Setup Teensy SDK on Ubuntu

Teensy is a powerful and fast prototyping family of boards that follows the Arduino philosophy “Easy to mount, cheap to produce”. Developed and sold by PJRC, these devices are particularly used in audio applications thanks to their computing capabilities. The most powerful board is Teensy 3.6 that is equipped with an ARM Cortex-M4F CPU with Floating Point Unit (FPU). These boards are programmed using the Arduino environment. I will explain, step by step, how to configure all the development toolkit. We need just an Internet connection (that you should have since you are reading this web page) and a Teensy Board. I will use a Teensy 3.6 but everything should be adaptable to other devices. So, let’s start!

  1. First, we have to download the Arduino IDE from the official repository, go to https://www.arduino.cc/en/Main/Software and download the version 1.8.5 of the Arduino IDE. You should download this specific version since it is fully compatible with Teensy Libs. Once downloaded, extract the tarball and run the install.sh file. Wait until it finishes and then move to the next step. I installed the environment in a fonder on my desktop.
  2. Now, download the Teensyduino library from Here, this adds support for Teensy boards within the Arduino IDE. The current version is 1.42. Execute the downloaded file, then select the Arduino root directory (the folder that contains the Arduino IDE, for me it is on my desktop) and confirm the installation.
  3. Once the setup is completed, you have to give the access to serial interfaces even to non-sudo users, so create a file called 49-teensy.rule in the /etc/udev/rules.d/ directory. Such file has to contain the following text
    # UDEV Rules for Teensy boards, http://www.pjrc.com/teensy/
    #
    # The latest version of this file may be found at:
    #   http://www.pjrc.com/teensy/49-teensy.rules
    #
    # This file must be placed at:
    #
    # /etc/udev/rules.d/49-teensy.rules    (preferred location)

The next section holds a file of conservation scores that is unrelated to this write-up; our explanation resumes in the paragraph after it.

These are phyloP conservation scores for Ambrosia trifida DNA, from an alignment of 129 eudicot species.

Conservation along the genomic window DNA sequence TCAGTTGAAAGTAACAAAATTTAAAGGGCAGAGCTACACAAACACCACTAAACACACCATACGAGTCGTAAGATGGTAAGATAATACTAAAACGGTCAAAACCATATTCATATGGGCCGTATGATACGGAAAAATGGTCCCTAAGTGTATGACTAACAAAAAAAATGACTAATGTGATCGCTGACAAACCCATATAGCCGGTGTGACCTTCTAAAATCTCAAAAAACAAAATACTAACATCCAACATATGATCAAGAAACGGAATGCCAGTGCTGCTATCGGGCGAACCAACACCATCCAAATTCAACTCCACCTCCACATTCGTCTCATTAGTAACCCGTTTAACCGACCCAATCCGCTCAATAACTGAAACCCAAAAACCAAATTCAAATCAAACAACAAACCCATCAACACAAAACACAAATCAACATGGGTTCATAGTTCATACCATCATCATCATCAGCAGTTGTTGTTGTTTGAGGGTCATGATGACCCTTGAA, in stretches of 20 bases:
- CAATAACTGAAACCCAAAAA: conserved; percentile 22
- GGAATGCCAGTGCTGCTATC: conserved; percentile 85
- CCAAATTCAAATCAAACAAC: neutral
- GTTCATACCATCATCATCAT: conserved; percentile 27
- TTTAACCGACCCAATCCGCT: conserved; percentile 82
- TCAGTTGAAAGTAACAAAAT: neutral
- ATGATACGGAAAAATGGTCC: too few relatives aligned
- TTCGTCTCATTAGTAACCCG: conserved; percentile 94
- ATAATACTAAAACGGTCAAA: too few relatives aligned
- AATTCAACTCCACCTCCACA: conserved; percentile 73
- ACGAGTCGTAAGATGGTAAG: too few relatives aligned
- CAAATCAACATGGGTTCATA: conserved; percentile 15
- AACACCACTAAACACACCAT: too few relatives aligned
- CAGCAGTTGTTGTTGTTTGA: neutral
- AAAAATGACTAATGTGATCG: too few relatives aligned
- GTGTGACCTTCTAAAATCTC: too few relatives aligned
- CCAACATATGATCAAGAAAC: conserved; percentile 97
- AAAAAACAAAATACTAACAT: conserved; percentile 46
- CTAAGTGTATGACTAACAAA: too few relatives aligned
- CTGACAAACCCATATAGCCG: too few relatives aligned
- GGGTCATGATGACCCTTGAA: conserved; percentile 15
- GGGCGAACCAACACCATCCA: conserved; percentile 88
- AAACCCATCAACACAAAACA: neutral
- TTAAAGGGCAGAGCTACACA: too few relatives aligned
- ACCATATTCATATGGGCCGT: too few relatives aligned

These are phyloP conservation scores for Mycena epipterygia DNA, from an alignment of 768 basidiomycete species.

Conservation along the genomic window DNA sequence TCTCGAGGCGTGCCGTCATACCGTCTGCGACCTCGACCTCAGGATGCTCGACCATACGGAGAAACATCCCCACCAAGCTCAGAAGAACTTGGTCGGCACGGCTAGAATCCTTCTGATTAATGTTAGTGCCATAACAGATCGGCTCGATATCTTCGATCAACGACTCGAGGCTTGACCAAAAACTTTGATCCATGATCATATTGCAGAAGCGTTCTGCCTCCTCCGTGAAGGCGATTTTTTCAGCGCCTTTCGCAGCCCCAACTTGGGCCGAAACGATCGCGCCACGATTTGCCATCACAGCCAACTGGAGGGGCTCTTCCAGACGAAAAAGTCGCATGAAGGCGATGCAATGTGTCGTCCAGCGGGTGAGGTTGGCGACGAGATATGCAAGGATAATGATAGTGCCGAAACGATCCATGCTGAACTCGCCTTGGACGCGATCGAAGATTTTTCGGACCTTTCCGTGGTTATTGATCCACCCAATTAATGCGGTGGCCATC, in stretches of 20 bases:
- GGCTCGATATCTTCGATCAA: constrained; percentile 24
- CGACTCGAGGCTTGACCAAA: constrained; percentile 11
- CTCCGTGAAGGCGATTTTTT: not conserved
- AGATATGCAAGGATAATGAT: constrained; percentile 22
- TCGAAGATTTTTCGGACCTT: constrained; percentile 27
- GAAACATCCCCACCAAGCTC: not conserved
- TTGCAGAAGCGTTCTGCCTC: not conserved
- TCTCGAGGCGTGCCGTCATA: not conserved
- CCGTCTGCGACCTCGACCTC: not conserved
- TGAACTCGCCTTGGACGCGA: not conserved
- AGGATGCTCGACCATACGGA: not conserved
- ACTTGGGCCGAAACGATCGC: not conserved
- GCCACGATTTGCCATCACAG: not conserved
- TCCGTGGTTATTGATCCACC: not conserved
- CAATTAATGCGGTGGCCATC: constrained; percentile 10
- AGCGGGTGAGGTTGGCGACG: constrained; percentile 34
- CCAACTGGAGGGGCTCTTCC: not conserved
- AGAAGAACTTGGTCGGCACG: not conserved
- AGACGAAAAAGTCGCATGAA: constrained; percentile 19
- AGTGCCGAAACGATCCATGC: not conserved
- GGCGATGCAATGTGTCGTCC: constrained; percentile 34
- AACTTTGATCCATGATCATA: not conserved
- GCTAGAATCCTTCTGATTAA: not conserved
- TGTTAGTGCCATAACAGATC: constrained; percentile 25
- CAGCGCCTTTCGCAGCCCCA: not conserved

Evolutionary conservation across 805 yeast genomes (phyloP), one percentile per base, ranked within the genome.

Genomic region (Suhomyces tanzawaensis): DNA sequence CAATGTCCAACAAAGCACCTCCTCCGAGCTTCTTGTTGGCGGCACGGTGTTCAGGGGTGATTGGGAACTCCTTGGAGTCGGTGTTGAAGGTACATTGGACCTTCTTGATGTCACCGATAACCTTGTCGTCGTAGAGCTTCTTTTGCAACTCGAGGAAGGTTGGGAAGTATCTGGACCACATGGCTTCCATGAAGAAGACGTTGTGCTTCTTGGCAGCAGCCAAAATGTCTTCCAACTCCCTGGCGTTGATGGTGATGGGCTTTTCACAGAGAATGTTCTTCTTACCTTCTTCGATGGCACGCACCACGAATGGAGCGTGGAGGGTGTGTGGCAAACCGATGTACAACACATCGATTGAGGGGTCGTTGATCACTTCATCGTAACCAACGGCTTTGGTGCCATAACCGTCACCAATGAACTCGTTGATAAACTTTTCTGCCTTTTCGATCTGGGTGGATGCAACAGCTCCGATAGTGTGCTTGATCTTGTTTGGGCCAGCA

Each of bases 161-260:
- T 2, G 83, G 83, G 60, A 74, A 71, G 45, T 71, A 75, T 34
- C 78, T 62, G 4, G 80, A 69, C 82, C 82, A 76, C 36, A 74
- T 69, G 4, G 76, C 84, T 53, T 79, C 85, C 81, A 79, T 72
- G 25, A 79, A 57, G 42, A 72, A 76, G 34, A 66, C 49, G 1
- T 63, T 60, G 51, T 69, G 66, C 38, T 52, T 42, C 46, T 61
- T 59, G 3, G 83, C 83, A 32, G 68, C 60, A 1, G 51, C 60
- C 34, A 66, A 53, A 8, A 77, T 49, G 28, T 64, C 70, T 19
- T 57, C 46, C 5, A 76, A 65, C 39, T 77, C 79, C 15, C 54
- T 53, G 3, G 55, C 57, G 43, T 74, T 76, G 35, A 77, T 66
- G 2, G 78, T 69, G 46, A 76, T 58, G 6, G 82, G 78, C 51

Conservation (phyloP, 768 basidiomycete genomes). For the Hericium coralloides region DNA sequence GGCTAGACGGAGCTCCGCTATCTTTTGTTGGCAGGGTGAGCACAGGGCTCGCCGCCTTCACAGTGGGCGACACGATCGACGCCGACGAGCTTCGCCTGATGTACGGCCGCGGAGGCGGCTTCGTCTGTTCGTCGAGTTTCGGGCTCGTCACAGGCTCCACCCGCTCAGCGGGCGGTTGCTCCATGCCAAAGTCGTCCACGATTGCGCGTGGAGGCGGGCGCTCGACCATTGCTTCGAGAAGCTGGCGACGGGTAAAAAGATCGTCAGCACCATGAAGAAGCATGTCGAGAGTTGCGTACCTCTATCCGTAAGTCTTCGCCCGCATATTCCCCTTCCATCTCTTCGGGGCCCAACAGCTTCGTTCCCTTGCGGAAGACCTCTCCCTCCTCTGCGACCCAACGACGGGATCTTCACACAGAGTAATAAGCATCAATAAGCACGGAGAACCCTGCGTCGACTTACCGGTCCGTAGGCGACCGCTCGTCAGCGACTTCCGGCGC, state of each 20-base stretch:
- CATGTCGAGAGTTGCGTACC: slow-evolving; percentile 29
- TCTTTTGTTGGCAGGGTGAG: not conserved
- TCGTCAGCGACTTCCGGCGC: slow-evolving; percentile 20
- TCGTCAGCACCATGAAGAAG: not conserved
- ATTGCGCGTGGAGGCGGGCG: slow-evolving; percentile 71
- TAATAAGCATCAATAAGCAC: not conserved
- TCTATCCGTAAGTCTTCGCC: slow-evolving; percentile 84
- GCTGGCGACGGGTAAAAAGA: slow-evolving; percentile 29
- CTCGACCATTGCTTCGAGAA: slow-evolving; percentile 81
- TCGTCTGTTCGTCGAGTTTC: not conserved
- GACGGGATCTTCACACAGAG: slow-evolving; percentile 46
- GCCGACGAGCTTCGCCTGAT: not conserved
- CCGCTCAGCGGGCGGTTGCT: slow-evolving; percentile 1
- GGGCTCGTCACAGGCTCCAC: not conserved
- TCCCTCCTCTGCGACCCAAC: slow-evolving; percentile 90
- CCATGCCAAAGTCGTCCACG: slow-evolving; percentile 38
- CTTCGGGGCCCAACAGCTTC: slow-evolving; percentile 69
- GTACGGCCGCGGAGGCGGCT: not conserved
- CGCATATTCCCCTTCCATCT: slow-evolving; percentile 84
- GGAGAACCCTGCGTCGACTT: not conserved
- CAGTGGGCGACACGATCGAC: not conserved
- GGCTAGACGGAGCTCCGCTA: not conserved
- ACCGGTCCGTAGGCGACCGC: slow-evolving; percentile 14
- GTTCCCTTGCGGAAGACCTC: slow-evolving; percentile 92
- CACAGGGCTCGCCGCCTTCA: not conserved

#   or
    # /lib/udev/rules.d/49-teensy.rules    (req'd on some broken systems)
    #
    # To install, type this command in a terminal:
    #   sudo cp 49-teensy.rules /etc/udev/rules.d/49-teensy.rules
    #
    # Or use the alternate way (from this forum message) to download and install:
    #   https://forum.pjrc.com/threads/45595?p=150445&viewfull=1#post150445
    #
    # After this file is installed, physically unplug and reconnect Teensy.
    #
    ATTRS{idVendor}=="16c0", ATTRS{idProduct}=="04[789B]?", ENV{ID_MM_DEVICE_IGNORE}="1"
    ATTRS{idVendor}=="16c0", ATTRS{idProduct}=="04[789A]?", ENV{MTP_NO_PROBE}="1"
    SUBSYSTEMS=="usb", ATTRS{idVendor}=="16c0", ATTRS{idProduct}=="04[789ABCD]?", MODE:="0666"
    KERNEL=="ttyACM*", ATTRS{idVendor}=="16c0", ATTRS{idProduct}=="04[789B]?", MODE:="0666"
    #
    # If you share your linux system with other users, or just don't like the
    # idea of write permission for everybody, you can replace MODE:="0666" with
    # OWNER:="yourusername" to create the device owned by you, or with
    # GROUP:="somegroupname" and mange access using standard unix groups.
    #
    #
    # If using USB Serial you get a new device each time (Ubuntu 9.10)
    # eg: /dev/ttyACM0, ttyACM1, ttyACM2, ttyACM3, ttyACM4, etc
    #    apt-get remove --purge modemmanager     (reboot may be necessary)
    #
    # Older modem proding (eg, Ubuntu 9.04) caused very slow serial device detection.
    # To fix, add this near top of /lib/udev/rules.d/77-nm-probe-modem-capabilities.rules
    #   SUBSYSTEMS=="usb", ATTRS{idVendor}=="16c0", ATTRS{idProduct}=="04[789]?", GOTO="nm_modem_probe_end"
    #
    
  4. Now, we have to update the CMSIS library within the Teensy SDK. So,
    1. Download  the CMSIS 4.5.0 library form Here as a zip file
    2. Extract all files and copy arm_common_tables.h, arm_const_structs.h and arm_math.h from the unzipped subdirectory /CMSIS/Include to ARDUINO_ROOT/hardware/teensy/avr/cores/teensy3
    3. Open the just copied arm_math.h file and make these changes
      insert:
      #include <stdint.h>
      #define __ASM __asm
      #define __INLINE inline
      #define __STATIC_INLINE static inline
      #define __CORTEX_M 4
      #define __FPU_USED 1
      #define ARM_MATH_CM4
      #include "core_cmInstr.h"
      #include "core_cm4_simd.h"
      
      comment out:
      #if defined(ARM_MATH_CM7)
      #include "core_cm7.h"
      #elif defined (ARM_MATH_CM4)
      #include "core_cm4.h"
      #elif defined (ARM_MATH_CM3)
      #include "core_cm3.h"
      #elif defined (ARM_MATH_CM0)
      #include "core_cm0.h"
      #define ARM_MATH_CM0_FAMILY
      #elif defined (ARM_MATH_CM0PLUS)
      #include "core_cm0plus.h"
      #define ARM_MATH_CM0_FAMILY
      #else
      #error "Define according the used Cortex core ARM_MATH_CM7, ARM_MATH_CM4, ARM_MATH_CM3, ARM_MATH_CM0PLUS or ARM_MATH_CM0"
      #endif
      #undef __CMSIS_GENERIC /*enable NVIC and Systick functions*
    4. Copy these two files, libarm_cortexM4l_math.a and libarm_cortexM4lf_math.a, from the folder CMSIS/Lib/GCC to /ARDUINO_ROOT/hardware/tools/arm/arm-none-eabi/lib/
  5. This step install the OpenAudio library within the Teensy SDK. Download the OpenAudio library from Here and unzip it in the /ARDUINO_ROOT/libraries directory. The name of the library directory should be OpenAudio_ArduinoLibrary.
  6. Now, open  the Arduino IDE and you can find many examples under File->Examples. Connect your Teensy to usb port and use it like an Arduino.

Happy Coding!

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